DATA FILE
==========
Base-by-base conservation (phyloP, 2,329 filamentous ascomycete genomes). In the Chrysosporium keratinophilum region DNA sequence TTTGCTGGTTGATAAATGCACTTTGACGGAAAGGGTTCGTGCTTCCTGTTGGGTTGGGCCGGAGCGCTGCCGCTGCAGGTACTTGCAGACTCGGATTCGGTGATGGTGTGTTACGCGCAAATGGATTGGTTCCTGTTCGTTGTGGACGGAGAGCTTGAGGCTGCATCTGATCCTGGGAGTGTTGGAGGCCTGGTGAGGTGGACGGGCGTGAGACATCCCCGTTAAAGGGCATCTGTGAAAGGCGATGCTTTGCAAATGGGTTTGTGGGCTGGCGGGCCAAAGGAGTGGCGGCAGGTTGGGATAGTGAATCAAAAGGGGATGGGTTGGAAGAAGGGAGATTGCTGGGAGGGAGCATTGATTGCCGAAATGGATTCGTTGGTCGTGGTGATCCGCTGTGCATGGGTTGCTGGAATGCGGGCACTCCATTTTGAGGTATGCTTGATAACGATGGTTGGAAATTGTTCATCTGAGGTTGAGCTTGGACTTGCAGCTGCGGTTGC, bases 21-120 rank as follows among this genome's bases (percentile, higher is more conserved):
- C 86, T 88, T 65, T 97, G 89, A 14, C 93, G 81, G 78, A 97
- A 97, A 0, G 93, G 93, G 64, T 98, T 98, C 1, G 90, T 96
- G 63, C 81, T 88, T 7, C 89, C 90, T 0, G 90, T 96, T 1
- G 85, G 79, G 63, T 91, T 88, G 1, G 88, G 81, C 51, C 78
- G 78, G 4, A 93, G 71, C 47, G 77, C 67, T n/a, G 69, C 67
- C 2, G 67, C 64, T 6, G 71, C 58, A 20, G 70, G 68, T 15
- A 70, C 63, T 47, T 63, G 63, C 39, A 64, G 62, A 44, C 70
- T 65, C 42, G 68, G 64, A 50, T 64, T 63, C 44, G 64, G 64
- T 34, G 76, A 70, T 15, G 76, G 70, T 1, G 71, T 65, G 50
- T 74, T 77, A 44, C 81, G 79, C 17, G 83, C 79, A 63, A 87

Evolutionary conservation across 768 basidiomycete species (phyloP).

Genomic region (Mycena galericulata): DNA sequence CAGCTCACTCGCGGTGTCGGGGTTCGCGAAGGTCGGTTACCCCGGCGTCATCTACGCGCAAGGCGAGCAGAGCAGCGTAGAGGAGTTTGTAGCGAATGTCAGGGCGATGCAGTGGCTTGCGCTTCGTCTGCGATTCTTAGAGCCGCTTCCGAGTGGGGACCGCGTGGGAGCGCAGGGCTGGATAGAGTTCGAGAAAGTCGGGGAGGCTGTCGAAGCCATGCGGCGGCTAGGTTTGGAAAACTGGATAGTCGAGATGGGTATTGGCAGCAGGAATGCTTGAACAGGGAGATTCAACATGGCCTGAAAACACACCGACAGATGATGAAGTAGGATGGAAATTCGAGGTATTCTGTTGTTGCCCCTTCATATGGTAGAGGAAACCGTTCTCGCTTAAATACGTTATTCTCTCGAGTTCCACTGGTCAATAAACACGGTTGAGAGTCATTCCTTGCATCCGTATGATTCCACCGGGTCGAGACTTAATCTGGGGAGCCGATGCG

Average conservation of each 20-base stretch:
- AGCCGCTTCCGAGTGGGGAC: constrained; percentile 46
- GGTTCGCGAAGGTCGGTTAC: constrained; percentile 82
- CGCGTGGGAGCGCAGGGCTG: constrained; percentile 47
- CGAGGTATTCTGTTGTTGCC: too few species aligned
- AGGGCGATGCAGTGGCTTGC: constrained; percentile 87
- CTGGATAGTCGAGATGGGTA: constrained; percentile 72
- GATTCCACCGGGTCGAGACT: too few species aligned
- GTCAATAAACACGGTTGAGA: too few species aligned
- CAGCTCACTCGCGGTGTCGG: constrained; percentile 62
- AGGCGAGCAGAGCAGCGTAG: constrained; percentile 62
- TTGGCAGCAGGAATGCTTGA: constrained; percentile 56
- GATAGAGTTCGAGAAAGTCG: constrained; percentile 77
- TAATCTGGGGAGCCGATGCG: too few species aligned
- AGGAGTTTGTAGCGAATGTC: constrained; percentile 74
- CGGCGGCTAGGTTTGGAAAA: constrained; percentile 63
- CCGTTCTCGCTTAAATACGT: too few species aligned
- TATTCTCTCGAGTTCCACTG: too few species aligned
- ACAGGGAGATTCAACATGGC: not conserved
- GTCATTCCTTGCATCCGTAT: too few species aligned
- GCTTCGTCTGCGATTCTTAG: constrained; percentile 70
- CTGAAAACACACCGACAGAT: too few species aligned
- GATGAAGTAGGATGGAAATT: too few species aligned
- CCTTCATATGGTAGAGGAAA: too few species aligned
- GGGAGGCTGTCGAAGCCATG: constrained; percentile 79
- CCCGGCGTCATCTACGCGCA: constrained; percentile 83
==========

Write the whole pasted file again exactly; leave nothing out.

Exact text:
Base-by-base conservation (phyloP, 2,329 filamentous ascomycete genomes). In the Chrysosporium keratinophilum region DNA sequence TTTGCTGGTTGATAAATGCACTTTGACGGAAAGGGTTCGTGCTTCCTGTTGGGTTGGGCCGGAGCGCTGCCGCTGCAGGTACTTGCAGACTCGGATTCGGTGATGGTGTGTTACGCGCAAATGGATTGGTTCCTGTTCGTTGTGGACGGAGAGCTTGAGGCTGCATCTGATCCTGGGAGTGTTGGAGGCCTGGTGAGGTGGACGGGCGTGAGACATCCCCGTTAAAGGGCATCTGTGAAAGGCGATGCTTTGCAAATGGGTTTGTGGGCTGGCGGGCCAAAGGAGTGGCGGCAGGTTGGGATAGTGAATCAAAAGGGGATGGGTTGGAAGAAGGGAGATTGCTGGGAGGGAGCATTGATTGCCGAAATGGATTCGTTGGTCGTGGTGATCCGCTGTGCATGGGTTGCTGGAATGCGGGCACTCCATTTTGAGGTATGCTTGATAACGATGGTTGGAAATTGTTCATCTGAGGTTGAGCTTGGACTTGCAGCTGCGGTTGC, bases 21-120 rank as follows among this genome's bases (percentile, higher is more conserved):
- C 86, T 88, T 65, T 97, G 89, A 14, C 93, G 81, G 78, A 97
- A 97, A 0, G 93, G 93, G 64, T 98, T 98, C 1, G 90, T 96
- G 63, C 81, T 88, T 7, C 89, C 90, T 0, G 90, T 96, T 1
- G 85, G 79, G 63, T 91, T 88, G 1, G 88, G 81, C 51, C 78
- G 78, G 4, A 93, G 71, C 47, G 77, C 67, T n/a, G 69, C 67
- C 2, G 67, C 64, T 6, G 71, C 58, A 20, G 70, G 68, T 15
- A 70, C 63, T 47, T 63, G 63, C 39, A 64, G 62, A 44, C 70
- T 65, C 42, G 68, G 64, A 50, T 64, T 63, C 44, G 64, G 64
- T 34, G 76, A 70, T 15, G 76, G 70, T 1, G 71, T 65, G 50
- T 74, T 77, A 44, C 81, G 79, C 17, G 83, C 79, A 63, A 87

Evolutionary conservation across 768 basidiomycete species (phyloP).

Genomic region (Mycena galericulata): DNA sequence CAGCTCACTCGCGGTGTCGGGGTTCGCGAAGGTCGGTTACCCCGGCGTCATCTACGCGCAAGGCGAGCAGAGCAGCGTAGAGGAGTTTGTAGCGAATGTCAGGGCGATGCAGTGGCTTGCGCTTCGTCTGCGATTCTTAGAGCCGCTTCCGAGTGGGGACCGCGTGGGAGCGCAGGGCTGGATAGAGTTCGAGAAAGTCGGGGAGGCTGTCGAAGCCATGCGGCGGCTAGGTTTGGAAAACTGGATAGTCGAGATGGGTATTGGCAGCAGGAATGCTTGAACAGGGAGATTCAACATGGCCTGAAAACACACCGACAGATGATGAAGTAGGATGGAAATTCGAGGTATTCTGTTGTTGCCCCTTCATATGGTAGAGGAAACCGTTCTCGCTTAAATACGTTATTCTCTCGAGTTCCACTGGTCAATAAACACGGTTGAGAGTCATTCCTTGCATCCGTATGATTCCACCGGGTCGAGACTTAATCTGGGGAGCCGATGCG

Average conservation of each 20-base stretch:
- AGCCGCTTCCGAGTGGGGAC: constrained; percentile 46
- GGTTCGCGAAGGTCGGTTAC: constrained; percentile 82
- CGCGTGGGAGCGCAGGGCTG: constrained; percentile 47
- CGAGGTATTCTGTTGTTGCC: too few species aligned
- AGGGCGATGCAGTGGCTTGC: constrained; percentile 87
- CTGGATAGTCGAGATGGGTA: constrained; percentile 72
- GATTCCACCGGGTCGAGACT: too few species aligned
- GTCAATAAACACGGTTGAGA: too few species aligned
- CAGCTCACTCGCGGTGTCGG: constrained; percentile 62
- AGGCGAGCAGAGCAGCGTAG: constrained; percentile 62
- TTGGCAGCAGGAATGCTTGA: constrained; percentile 56
- GATAGAGTTCGAGAAAGTCG: constrained; percentile 77
- TAATCTGGGGAGCCGATGCG: too few species aligned
- AGGAGTTTGTAGCGAATGTC: constrained; percentile 74
- CGGCGGCTAGGTTTGGAAAA: constrained; percentile 63
- CCGTTCTCGCTTAAATACGT: too few species aligned
- TATTCTCTCGAGTTCCACTG: too few species aligned
- ACAGGGAGATTCAACATGGC: not conserved
- GTCATTCCTTGCATCCGTAT: too few species aligned
- GCTTCGTCTGCGATTCTTAG: constrained; percentile 70
- CTGAAAACACACCGACAGAT: too few species aligned
- GATGAAGTAGGATGGAAATT: too few species aligned
- CCTTCATATGGTAGAGGAAA: too few species aligned
- GGGAGGCTGTCGAAGCCATG: constrained; percentile 79
- CCCGGCGTCATCTACGCGCA: constrained; percentile 83